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Jack Klugman - Sportswriter Slob of 'The Odd Couple' and Idealistic Coroner of 'Quincy'- Dies at 90


"He had a great life and he enjoyed every moment of it and he would encourage others to do the same" -- Adam Klugman.

Jack Klugman. Photo Credit: Getty Images.

Jack Klugman, best known as the curmudgeonly slob in "The Odd Couple" and the gruff-yet-idealistic coroner of "Quincy, M.E." died Monday at the age of 90.

Jack Klugman. Photo Credit: Getty Images.

Klugman, who later had a public battle with throat cancer that took his voice until he retrained himself to speak, died in Los Angeles, the Associated Press reported. He was aptly described by the AP as a popular star for "playing the type of man you could imagine running into at a bar or riding on a subway with — gruff, but down to earth, his tie stained and a little loose, a racing form under his arm, a cigar in hand during the days when smoking was permitted."

In The Odd Couple, Klugman played a slovenly sports writer, humorously juxtaposed to the neurotic photographer played by Tony Randall. The show ran on television from 1970-1975 before becoming a re-run classic. The friendship the developed between Klugman and Randall survived long after the show, and in 2005, Klugman published Tony And Me: A Story of Friendship to commemorate the friendship after giving the eulogy at Randall's memorial service in 2004.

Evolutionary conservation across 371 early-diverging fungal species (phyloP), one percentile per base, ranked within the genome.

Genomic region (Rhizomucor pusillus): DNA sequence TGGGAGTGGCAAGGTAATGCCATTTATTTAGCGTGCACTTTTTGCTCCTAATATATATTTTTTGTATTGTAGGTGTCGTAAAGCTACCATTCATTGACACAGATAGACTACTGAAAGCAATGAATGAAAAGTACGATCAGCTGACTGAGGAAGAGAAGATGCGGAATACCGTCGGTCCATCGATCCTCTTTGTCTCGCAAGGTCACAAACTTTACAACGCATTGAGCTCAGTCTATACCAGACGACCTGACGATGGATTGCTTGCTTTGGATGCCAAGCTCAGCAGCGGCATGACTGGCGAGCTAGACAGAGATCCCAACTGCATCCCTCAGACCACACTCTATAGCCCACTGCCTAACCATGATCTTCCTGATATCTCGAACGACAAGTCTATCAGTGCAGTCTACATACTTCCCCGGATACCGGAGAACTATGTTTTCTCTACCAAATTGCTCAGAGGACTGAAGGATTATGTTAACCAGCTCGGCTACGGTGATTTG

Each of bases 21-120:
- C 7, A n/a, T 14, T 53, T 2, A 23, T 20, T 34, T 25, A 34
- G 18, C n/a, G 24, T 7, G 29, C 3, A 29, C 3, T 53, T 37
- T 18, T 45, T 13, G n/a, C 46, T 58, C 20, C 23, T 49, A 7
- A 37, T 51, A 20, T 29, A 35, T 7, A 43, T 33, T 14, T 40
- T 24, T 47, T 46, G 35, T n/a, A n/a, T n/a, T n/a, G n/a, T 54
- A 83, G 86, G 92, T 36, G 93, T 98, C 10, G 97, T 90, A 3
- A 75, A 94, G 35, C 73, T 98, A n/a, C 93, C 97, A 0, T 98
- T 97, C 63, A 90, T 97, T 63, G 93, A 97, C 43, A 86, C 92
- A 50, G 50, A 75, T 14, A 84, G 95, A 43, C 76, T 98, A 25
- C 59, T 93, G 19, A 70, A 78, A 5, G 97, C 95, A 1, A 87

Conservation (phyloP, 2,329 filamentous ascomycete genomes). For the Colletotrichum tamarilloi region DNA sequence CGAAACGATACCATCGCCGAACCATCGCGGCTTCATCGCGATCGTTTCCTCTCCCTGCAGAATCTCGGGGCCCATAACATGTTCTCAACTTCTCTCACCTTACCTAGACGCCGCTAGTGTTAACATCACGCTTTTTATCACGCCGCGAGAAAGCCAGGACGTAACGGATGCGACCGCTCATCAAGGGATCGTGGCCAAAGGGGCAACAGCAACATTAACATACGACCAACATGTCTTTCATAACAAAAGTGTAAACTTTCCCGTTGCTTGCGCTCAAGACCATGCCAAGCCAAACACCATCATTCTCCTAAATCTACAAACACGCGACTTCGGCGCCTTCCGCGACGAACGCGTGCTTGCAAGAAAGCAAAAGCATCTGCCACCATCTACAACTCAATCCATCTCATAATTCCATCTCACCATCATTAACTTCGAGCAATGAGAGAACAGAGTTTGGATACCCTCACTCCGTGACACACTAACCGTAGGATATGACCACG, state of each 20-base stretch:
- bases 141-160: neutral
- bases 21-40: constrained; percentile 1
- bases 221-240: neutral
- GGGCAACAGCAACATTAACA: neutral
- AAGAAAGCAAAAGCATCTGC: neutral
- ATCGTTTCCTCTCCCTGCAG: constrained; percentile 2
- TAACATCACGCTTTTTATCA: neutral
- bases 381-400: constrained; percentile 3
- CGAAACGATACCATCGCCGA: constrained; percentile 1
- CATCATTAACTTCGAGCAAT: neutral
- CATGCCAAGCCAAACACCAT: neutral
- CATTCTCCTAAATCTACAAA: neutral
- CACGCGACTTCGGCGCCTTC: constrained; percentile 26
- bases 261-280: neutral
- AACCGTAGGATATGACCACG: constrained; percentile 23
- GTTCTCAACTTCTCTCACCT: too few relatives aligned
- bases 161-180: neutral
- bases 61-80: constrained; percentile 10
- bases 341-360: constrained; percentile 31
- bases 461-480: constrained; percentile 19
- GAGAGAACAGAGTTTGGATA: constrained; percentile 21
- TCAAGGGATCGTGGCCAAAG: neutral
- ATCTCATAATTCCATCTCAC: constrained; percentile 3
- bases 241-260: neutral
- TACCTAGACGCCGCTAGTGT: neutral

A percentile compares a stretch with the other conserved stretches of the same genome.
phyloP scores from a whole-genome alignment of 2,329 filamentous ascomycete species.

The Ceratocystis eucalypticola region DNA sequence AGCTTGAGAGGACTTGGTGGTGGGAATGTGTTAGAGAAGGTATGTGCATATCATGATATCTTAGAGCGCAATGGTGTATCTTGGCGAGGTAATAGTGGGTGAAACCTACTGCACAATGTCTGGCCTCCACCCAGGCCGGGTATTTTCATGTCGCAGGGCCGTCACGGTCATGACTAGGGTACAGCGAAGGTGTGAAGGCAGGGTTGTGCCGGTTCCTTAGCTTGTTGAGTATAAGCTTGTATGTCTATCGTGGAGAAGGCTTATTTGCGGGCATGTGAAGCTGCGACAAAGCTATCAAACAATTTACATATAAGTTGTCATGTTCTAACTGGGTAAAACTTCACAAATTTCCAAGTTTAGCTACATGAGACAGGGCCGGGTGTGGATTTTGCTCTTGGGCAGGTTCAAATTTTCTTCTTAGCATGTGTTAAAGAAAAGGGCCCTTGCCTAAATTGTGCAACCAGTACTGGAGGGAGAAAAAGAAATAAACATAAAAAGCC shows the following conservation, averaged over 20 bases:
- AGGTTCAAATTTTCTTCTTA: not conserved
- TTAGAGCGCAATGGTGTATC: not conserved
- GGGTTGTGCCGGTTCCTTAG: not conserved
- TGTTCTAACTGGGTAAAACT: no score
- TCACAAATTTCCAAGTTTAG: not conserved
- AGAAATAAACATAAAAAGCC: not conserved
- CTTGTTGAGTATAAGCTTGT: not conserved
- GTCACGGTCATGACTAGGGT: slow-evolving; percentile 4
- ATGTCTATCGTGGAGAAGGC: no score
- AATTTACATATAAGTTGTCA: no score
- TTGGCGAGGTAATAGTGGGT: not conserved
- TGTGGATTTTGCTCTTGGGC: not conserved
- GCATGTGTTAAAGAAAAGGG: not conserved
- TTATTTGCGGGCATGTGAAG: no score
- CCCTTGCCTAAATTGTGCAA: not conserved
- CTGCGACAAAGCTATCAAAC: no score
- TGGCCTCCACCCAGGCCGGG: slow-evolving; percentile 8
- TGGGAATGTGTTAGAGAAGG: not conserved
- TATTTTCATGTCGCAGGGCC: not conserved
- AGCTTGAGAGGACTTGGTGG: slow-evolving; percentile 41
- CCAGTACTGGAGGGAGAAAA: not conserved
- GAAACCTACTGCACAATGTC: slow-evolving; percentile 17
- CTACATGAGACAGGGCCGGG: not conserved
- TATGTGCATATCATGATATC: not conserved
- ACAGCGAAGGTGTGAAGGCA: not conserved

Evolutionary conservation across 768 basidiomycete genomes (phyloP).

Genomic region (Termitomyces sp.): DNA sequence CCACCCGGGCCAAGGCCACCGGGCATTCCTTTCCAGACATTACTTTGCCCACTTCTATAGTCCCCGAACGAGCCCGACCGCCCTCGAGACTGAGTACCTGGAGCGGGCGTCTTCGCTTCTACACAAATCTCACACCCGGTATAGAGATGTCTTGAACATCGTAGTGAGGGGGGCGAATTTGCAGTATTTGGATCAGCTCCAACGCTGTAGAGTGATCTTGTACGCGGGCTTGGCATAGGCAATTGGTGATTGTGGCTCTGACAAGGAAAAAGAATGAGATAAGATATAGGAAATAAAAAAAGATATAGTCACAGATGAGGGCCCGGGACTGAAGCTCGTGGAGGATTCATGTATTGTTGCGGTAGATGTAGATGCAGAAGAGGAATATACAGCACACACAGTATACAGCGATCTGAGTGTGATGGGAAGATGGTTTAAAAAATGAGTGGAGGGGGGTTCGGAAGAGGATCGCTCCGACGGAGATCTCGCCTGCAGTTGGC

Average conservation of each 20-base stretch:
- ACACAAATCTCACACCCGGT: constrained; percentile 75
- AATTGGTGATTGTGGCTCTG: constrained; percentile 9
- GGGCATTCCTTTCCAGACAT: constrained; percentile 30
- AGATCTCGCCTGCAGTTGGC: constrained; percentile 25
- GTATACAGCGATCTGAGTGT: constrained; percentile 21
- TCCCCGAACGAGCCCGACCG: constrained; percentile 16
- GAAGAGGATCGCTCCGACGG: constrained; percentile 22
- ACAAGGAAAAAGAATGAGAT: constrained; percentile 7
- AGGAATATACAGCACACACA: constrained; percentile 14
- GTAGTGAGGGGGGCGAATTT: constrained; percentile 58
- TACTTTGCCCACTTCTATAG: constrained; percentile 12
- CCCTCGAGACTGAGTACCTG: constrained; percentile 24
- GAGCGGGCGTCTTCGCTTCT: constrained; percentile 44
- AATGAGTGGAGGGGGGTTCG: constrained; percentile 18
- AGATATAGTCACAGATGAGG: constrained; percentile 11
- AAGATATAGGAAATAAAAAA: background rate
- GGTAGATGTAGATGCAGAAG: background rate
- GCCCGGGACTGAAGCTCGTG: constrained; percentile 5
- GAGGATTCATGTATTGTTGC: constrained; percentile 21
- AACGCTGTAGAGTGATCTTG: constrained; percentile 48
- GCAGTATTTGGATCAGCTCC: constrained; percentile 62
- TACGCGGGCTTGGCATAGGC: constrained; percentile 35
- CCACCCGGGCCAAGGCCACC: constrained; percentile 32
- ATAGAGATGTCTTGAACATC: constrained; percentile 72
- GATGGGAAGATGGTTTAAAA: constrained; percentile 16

Klugman's big regret in life was that he ever started smoking, the AP reported: "The only really stupid thing I ever did in my life was to start smoking," he said in 1996. Seeing people smoking in television and films, he added, "disgusts me, it makes me so angry — kids are watching."

After surgery for throat cancer, Klugman ended up with a raspy voice that was worked into later movie and TV roles, including "The Odd Couple: Together Again" in 1993 and "Dear God" in 1996, according to ABC News, which summarized his long acting career this way:

"Klugman began his career in 1954 on the soap opera "The Greatest Gift." In the same year he made several appearances on the NBC legal drama "Justice," whose episodes drew from actual cases of the Legal Aid Society of New York.

His major movies included "12 Angry Men" (1957), "Days of Wine and Roses" (1962), starring opposite Jack Lemmon, and "Goodbye Columbus" (1969)."

"He had a great life and he enjoyed every moment of it and he would encourage others to do the same," Klugman's son Adam told the AP.

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